You see your weekly or monthly spending on food and, odds are, you’re not too happy. You may have even said to your spouse: “Do we really spend this much on food?” The answer may be yes, but it doesn’t have to be. You can learn how to shop more wisely without compromising your food quality, time, and energy by simply changing where you shop for food.
Now, before you read this entire post, we want you to remember that this is not an all-or-nothing system. You can implement a few of these tips gradually, at your own pace. Also if some of the listed options are not available in your area don’t despair! Just implementing some of these principles will help you make some progress on improving your food spending.
Aldis: This is a great store for all of your staples. Milk, eggs, bread, yogurts, and even some produce, are significantly cheaper here than in other stores. A gallon of milk at our local Aldis, for example, will run you just $1.69. Their produce section sometimes offers incredible sales on avocados, mangoes, eggplants, peppers, and other items. We often create meals for the week based on the items on sale in the produce section. The frozen fish and fruits prices aren’t too bad, either. Aldis even carries knock-off Girl Scout cookies! Unfortunately, they do not carry kosher cheeses, poultry, or meat. Their online site does not provide prices on food items, but does offer information about weekly sales. Bring a quarter when you go so you can use a cart, and don’t forget a few bags so you don’t need to pay extra at the checkout line.
H-Mart: This store, or any local Asian market, will be your best option for produce, tofu, fresh fish, rice, and Asian condiments and staples. The produce is not only very cheap, but there is a greater variety of exotic fruits and vegetables that you miss out on at other mainstream, American grocery stores. You’ll be able to find ten different types of mushrooms, four different types of eggplants, horn melons, and a plethora of other produce you didn’t even know existed. You’ll see more tofu there than you have ever seen in your life, and many of the brands carry that lovely OU symbol we so desperately crave. If you can brave the smell, the seafood corner offers a delightfully diverse set of options and because getting kosher fish is as easy as seeing it in the flesh it’s a much simpler protein source for kosher (or halal) than meat or poultry to begin with.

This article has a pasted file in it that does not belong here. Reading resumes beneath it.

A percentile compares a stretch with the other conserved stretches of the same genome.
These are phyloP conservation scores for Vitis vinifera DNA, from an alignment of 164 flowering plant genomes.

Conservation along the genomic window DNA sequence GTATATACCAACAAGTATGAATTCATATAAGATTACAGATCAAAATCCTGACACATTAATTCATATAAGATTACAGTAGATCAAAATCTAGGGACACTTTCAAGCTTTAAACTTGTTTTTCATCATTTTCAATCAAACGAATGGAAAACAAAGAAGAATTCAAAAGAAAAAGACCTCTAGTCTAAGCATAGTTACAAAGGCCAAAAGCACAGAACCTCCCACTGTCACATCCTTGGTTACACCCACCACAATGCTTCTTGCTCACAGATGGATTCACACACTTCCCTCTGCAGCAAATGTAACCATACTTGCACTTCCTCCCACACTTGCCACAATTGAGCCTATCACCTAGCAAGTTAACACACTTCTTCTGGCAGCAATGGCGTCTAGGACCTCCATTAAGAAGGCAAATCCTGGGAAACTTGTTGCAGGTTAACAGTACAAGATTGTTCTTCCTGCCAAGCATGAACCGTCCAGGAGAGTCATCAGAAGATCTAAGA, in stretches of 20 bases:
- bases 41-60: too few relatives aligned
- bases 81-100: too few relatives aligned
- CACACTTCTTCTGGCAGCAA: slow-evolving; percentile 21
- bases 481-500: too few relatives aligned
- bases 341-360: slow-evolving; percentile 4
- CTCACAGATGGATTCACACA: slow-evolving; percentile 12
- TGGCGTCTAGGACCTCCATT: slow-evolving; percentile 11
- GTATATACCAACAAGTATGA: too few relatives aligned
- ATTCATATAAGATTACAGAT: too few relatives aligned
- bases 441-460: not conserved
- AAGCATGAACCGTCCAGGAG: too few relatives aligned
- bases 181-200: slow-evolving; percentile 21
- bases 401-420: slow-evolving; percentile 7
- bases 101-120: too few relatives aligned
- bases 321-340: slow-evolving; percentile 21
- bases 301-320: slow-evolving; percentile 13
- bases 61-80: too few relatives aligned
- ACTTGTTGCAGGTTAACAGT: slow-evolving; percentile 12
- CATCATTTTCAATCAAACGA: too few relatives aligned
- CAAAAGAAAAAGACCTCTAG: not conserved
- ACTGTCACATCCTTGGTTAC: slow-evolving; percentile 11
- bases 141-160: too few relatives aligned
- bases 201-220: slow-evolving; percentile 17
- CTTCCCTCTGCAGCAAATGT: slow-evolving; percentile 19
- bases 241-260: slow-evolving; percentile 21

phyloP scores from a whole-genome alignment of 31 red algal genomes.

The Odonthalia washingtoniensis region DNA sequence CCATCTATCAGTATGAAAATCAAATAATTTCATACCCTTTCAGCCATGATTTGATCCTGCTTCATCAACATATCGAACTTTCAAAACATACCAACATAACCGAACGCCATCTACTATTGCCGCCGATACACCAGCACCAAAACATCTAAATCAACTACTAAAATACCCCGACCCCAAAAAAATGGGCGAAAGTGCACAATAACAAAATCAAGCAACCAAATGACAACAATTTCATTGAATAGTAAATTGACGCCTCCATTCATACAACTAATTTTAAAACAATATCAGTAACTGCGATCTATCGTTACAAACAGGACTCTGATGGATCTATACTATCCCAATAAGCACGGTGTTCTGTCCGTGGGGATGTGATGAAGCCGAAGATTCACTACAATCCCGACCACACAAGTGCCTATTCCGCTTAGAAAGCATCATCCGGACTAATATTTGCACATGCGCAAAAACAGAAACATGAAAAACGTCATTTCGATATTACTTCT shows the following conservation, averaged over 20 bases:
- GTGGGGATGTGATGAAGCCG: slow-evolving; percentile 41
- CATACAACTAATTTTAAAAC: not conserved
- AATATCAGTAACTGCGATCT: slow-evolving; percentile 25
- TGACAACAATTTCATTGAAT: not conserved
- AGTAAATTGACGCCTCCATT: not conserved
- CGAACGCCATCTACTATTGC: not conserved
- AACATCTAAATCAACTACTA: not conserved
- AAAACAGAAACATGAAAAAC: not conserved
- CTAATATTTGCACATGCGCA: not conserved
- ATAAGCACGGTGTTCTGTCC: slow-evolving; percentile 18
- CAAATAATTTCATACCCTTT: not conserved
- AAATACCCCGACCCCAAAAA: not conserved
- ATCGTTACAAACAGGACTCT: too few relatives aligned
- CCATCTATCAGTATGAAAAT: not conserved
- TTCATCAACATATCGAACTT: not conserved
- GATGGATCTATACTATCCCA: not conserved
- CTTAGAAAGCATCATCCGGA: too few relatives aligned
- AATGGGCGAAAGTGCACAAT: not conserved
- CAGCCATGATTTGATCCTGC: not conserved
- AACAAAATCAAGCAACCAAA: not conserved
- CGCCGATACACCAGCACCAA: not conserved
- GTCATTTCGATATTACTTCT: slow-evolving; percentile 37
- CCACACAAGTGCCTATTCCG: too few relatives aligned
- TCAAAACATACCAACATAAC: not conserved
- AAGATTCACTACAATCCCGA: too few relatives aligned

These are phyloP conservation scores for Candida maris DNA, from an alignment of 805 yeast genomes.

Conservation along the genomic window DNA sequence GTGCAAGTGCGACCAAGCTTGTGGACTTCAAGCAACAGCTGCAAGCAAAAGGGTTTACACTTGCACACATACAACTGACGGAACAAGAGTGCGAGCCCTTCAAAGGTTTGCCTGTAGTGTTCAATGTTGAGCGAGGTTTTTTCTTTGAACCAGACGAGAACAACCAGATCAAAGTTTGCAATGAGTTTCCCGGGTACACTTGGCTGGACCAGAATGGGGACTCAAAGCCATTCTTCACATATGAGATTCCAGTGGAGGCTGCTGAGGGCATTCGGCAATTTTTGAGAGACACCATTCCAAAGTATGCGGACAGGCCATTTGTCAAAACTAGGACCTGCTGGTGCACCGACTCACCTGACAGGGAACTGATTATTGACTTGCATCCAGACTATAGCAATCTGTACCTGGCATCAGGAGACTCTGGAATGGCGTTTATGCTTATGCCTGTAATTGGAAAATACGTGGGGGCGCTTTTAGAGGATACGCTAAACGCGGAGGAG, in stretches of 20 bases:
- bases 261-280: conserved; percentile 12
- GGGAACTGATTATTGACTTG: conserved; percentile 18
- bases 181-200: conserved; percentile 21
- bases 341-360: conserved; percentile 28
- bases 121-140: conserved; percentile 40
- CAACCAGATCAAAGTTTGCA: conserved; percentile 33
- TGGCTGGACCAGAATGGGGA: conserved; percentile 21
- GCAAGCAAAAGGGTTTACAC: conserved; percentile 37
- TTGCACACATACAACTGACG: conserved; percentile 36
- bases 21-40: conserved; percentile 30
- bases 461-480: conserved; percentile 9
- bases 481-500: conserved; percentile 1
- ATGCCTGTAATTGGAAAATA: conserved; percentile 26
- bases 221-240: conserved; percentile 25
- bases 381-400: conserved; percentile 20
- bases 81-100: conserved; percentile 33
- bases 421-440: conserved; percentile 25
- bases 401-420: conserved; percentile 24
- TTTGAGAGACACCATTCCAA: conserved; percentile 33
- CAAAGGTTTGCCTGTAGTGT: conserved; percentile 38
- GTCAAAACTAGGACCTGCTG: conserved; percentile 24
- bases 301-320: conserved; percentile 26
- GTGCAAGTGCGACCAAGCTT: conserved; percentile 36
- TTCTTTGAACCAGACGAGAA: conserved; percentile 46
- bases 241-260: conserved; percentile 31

Local ethnic markets: For lack of a better term “ethnic markets” are an awesome place to get great prices on produce and staples, and some more interesting options for spices and packaged goods. It’s not always easy to find that many kosher options at stores like these but I’ve been pleasantly surprised many times in the past. Another thing that I particularly like about this genre of grocer is that if you’re interested in a particular cuisine you can generally find the staples for that cuisine at an ethnic market for drastically cheaper than you’d see at a more mainstream food store.
Costco/BJs/Food Warehouse stores: These membership based bulk buy stores are nice, especially for us FieryFamily types with a few kids, but don’t get sucked into the trap of overbuying! We used to live close to a Costco that even had some good kosher options for meat, poultry, and cheese and while it is really nice to have those items at somewhat more affordable prices I always have to be careful not to get carried away and put myself in a position where I can’t store effectively or finish everything that I’m getting.
An even better alternative is a place like Restaurant Depot which has wholesale prices, but to qualify for their free membership you need to have a document showing that you’re a non-profit or a business. Not to worry though, there are many ways to qualify that you might not expect. You can try to sign up for an organization you’re associated with, like a synagogue, mosque, or church, and because the membership comes with multiple cards you could retain one to use (if your organization is okay with it).
Giant/Shoppers/Food Lion/Shop Rite/etc: These are the national chain local groceries which I would only visit at a last resort or if I’m stuck without supplies or ingredients for a time sensitive project. I generally don’t like going to these places because the prices are high and they’re optimized to get you to overspend, but when I do find myself there I’ll check if there’s anything we might want to use in the clearance shelf.
We hope this post was interesting or helpful in some way. We want to clarify that we’re not financial planners or experts so take everything you read here with a grain of kosher salt (that is to say a large one).
Also, just in case you’re not already tracking your expenses and net worth like you and I both know you probably should be, don’t worry- Here is a link to sign up for Personal Capital, that’s what we use and trust for our family. I love the clean displays, great calculators, planning tools, and the ability to easily categorize your transactions. You can even make your own categories- take that Mint! Plus, if you sign up with the link above, we’ll both get $20 in Amazon credit, so it’s a win-win-win!